A Mini Fusion Reactor Just Reached Temperatures Hotter Than The Sun

A private
company in the UK says it has successfully tested its prototype nuclear fusion
reactor at temperatures that are hotter than the Sun – and hopes to start
supplying energy in 2030. Called Tokamak Energy, the company is based in
Oxfordshire, UK. Their nuclear fusion device is known as the ST40, and it’s the
third machine the company has created so far.

Today the
firm revealed that it had achieved plasma temperatures of 15 million degrees
Celsius (27 million degrees Fahrenheit) inside the device.

“We are
taking significant steps towards achieving fusion energy, doing so with the
agility of a private venture, driven by the goal of achieving something that
will have huge benefits worldwide,” Jonathan Carling, the CEO of the company,
said in an emailed statement. “Reaching 15 million degrees is yet another
indicator of the progress at Tokamak Energy and a further validation of our
approach. Our aim is to make fusion energy a commercial reality by 2030.”

The company,
which has raised $40 million to date, says its small-scale approach is key to
its goals. The ST40 is about the size of a van, compared to much larger fusion
reactors seen elsewhere, which are anywhere from the size of a house to a
football pitch.

To reach
these high temperatures, the ST40 uses a process known as merging compression.
This releases energy as rings of plasma, which collide and produce magnetic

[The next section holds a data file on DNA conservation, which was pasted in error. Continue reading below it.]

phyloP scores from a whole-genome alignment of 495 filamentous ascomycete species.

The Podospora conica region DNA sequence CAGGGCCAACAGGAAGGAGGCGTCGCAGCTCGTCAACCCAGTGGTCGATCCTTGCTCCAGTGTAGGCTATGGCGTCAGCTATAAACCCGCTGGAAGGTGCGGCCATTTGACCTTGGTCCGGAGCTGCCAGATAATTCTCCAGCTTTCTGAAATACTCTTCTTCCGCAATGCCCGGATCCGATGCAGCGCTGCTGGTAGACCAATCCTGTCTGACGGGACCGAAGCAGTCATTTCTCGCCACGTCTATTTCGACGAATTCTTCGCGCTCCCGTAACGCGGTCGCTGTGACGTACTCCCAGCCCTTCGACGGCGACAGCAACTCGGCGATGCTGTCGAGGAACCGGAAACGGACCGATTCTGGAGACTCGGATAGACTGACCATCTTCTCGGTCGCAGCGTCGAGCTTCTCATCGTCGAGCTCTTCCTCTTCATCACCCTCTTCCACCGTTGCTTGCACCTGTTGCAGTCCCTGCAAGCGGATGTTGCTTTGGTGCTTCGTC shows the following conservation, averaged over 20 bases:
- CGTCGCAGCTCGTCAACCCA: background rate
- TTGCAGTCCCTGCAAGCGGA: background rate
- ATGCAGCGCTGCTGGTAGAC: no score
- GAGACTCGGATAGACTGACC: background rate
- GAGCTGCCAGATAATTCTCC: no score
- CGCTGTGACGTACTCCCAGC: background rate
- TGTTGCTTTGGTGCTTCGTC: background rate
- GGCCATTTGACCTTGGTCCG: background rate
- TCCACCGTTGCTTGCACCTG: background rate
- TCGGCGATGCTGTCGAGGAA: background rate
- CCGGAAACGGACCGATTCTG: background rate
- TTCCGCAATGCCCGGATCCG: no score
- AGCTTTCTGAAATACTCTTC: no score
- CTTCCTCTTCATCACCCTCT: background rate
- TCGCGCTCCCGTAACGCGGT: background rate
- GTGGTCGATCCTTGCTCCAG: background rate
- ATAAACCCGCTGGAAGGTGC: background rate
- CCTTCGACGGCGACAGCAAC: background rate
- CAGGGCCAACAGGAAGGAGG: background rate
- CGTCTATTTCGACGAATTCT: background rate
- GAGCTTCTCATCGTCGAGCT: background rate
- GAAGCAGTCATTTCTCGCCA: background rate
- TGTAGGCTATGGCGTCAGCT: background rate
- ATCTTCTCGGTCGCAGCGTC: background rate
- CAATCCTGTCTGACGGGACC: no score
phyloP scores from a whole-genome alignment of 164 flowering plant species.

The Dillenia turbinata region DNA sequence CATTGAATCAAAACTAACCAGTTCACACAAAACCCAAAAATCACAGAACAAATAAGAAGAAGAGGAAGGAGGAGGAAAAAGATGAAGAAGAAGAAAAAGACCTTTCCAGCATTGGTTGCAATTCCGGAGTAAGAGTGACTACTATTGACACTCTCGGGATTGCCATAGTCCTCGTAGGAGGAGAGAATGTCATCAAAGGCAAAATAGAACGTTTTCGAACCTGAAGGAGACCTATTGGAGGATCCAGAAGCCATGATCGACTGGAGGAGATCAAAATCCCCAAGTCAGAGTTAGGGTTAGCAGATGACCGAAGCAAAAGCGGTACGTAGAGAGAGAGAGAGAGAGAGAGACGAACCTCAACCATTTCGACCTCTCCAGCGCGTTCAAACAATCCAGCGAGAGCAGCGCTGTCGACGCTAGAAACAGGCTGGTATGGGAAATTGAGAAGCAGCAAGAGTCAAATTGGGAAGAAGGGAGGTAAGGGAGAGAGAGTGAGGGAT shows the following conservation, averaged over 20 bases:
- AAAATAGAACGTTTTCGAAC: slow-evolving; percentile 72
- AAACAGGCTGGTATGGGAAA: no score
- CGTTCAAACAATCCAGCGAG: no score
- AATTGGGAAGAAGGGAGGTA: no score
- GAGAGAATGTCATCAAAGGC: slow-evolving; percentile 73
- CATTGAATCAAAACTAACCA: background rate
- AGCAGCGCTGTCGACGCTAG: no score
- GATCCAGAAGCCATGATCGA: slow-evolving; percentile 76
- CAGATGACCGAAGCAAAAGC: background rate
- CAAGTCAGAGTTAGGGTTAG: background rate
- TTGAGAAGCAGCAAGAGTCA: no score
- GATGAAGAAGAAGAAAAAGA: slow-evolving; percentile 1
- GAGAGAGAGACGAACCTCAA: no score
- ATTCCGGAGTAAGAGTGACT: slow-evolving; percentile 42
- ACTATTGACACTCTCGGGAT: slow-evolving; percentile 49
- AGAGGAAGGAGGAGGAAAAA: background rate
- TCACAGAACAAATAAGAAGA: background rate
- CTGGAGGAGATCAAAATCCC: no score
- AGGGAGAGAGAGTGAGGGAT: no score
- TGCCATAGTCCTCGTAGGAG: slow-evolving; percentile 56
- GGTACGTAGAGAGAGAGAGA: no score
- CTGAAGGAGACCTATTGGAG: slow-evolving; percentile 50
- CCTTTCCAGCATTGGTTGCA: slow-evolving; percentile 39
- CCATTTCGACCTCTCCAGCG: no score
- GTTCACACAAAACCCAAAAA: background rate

fields that “snap” together, known as magnetic reconnection.

The device
sustained a hydrogen plasma for 15 milliseconds. There are two major designs
for nuclear fusion reactors, both with the aim of twisting magnetic fields and
confining the superheated plasma inside. A tokamak does this by being shaped
like a donut and using a large current to twist the plasma. The other design, a
stellarator, is shaped like a twisted donut to achieve the same effect.

Using a more
compact design, Tokamak Energy claims it can achieve higher plasma pressures
than conventional tokamaks. It aims to control the plasma with high-temperature
superconducting magnets, and eventually start producing useful energy.

Their first
prototype, the ST25, was built in 2013. They built a second in 2015, and hope
to later reach temperatures of 100 million degrees Celsius (180 million degrees
Fahrenheit) in the ST40. In 2025 they hope to develop an industrial scale
energy device, and in 2030 they hope to start supplying energy to the grid from

Over the
past few years there have been a number of nuclear fusion breakthroughs, with
different teams sustaining hydrogen and helium plasmas for different amounts of

We’re still
a way off useful nuclear fusion reactors, but it seems we’re taking steps in
the right direction.